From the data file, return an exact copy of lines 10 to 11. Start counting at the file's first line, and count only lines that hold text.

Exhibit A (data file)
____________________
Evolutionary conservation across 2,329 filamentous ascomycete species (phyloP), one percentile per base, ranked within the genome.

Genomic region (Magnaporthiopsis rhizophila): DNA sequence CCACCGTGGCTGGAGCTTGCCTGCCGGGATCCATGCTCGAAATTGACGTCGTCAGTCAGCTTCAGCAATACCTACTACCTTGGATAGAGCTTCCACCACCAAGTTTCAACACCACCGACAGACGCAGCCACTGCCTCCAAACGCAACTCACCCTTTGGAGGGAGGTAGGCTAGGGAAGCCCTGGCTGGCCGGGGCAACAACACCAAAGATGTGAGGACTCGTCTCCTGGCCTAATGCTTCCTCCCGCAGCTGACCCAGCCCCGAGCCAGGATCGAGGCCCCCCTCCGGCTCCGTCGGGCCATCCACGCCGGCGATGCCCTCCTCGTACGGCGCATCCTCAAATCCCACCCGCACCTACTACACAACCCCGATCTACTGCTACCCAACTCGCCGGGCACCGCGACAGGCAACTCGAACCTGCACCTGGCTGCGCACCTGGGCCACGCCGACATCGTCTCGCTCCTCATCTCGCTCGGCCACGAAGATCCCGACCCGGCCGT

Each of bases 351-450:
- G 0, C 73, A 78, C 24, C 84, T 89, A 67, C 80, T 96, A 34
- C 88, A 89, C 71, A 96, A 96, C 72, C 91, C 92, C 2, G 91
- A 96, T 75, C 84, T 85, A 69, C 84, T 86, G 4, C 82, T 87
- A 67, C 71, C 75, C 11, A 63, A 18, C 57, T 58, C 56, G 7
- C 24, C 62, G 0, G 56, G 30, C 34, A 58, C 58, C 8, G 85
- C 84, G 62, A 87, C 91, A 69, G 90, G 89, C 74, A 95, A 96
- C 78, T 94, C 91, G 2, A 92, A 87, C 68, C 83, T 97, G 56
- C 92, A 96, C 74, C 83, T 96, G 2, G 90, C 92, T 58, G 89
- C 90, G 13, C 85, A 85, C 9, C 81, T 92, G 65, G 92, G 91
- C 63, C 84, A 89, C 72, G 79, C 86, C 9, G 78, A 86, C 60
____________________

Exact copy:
- C 78, T 94, C 91, G 2, A 92, A 87, C 68, C 83, T 97, G 56
- C 92, A 96, C 74, C 83, T 96, G 2, G 90, C 92, T 58, G 89